Shape Up: Understanding Cubism with Picasso and Braque

“I continue to enjoy looking at Cubist pictures as much as I ever did, but I have come increasingly to realize that I do not really understand them, and I am not sure that anyone else does either,” wrote art historian John Golding in 1959. Considering that comes from Cubism: A History and an Analysis, it would be a little astonishing if those studying Cubism were to read Golding’s statement without feeling overwhelmed—or perhaps like hiding under their desks for a long, long time. As Eik Kahng notes in Picasso and Braque: The Cubist Experiment, 1910-1912, one of the most common themes of Analytic Cubist analysis is that works from this movement are outrageously difficult to understand, even for specialists. Picasso and Braque, an exhibition which leaves the Kimbell Art Museum this week and travels to the Santa Barbara Museum of Art, assuages the problem by comparing similar works by two of Analytic Cubism’s most famous artists.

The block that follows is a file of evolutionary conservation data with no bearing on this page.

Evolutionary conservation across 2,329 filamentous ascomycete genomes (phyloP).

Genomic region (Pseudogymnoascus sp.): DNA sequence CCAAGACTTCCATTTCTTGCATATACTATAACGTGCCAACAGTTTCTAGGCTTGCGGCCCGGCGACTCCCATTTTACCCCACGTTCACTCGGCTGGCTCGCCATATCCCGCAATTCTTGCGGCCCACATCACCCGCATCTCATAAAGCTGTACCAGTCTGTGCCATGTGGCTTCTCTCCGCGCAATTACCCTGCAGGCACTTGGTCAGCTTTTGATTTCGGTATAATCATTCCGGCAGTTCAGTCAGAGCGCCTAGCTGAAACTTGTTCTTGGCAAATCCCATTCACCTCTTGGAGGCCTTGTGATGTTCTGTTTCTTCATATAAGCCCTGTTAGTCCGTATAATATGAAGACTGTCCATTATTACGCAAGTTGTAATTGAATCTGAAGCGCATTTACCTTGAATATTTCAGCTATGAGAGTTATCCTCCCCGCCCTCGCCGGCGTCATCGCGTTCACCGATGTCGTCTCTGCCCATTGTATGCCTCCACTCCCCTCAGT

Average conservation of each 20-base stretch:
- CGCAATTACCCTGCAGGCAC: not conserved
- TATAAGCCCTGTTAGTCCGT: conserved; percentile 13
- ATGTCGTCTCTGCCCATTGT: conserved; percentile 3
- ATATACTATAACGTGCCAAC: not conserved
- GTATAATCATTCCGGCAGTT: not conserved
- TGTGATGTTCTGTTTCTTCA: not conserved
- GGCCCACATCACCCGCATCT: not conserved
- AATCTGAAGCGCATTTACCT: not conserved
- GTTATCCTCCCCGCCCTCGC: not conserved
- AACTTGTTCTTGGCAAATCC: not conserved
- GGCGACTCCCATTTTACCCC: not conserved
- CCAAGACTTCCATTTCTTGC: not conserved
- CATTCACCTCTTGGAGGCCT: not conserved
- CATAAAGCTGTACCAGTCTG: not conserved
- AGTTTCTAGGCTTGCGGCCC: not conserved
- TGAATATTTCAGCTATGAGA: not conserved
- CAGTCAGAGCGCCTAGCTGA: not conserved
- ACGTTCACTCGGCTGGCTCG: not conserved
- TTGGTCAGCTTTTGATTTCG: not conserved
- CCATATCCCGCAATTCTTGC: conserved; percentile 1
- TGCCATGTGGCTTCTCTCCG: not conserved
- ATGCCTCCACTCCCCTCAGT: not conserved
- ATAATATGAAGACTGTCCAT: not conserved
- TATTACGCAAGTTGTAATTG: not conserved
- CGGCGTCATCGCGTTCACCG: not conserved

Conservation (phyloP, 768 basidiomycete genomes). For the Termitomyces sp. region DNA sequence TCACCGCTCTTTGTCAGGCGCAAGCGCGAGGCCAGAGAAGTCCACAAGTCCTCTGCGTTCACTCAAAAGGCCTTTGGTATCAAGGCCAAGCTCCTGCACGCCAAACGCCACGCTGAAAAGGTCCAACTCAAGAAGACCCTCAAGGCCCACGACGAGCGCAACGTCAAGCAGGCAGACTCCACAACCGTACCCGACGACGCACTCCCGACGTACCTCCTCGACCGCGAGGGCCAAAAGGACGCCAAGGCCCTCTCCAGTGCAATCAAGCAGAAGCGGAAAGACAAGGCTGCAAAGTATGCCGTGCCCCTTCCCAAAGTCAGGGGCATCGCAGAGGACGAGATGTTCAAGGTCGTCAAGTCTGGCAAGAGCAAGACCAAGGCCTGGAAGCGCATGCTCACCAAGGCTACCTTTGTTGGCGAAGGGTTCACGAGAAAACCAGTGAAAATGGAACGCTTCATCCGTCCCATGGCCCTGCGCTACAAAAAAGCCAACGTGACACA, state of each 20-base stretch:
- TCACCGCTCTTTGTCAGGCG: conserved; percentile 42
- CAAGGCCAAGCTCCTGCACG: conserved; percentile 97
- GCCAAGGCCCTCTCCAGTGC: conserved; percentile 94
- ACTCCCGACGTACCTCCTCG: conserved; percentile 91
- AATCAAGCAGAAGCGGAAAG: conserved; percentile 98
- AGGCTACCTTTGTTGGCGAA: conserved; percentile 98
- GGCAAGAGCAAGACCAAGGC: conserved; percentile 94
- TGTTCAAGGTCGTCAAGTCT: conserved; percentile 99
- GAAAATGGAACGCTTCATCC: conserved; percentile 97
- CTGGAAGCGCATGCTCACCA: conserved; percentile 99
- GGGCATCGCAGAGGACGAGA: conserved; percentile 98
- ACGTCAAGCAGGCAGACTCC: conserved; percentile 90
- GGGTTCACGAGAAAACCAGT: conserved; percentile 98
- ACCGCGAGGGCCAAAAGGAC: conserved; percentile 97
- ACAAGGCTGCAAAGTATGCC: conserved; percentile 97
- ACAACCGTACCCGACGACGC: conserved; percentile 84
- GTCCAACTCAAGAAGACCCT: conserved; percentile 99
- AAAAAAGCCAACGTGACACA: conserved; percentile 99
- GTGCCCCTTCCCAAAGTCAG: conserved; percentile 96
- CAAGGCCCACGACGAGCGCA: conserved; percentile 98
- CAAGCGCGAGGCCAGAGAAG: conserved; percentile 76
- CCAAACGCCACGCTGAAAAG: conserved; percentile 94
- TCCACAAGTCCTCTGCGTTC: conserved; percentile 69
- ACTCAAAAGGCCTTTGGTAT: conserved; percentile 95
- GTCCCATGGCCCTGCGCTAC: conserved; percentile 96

Although both artists produced Cubist work in the years before and after 1910-1912, it was during these two years that they engaged in an “artistic dialogue” that resulted in paintings and prints still capable of challenging the art community. One glance at the abstract, geometrically-inspired work tells the viewer the work is groundbreaking. Yet one of the reasons they are credited with inventing the art of Cubism is less obvious. Although they used established painting techniques and materials, they combined them in new ways. For example, they used traditional preparatory charcoal drawings, and they borrowed Cézanne’s passage technique and Signac’s loaded brush-dabbing style. In their actual finished works, however, they painted with opaque pigments rather than with glazes and varnishes. By mixing other pigments with white, they could create blended and gradated tints to create “illusionistic painting,” a style that had previously required the glazes. In 1912, they also began experimenting with industrial materials: Picasso used an enamel house paint, the results of which astonished and impressed Braque. Picasso remained a traditionalist in at least one sense: his opinion on framing was decidedly old-fashioned. About a collection of paintings he and Braque created while working together, he instructed: “Don’t put black frames on these paintings; they must have gold.”

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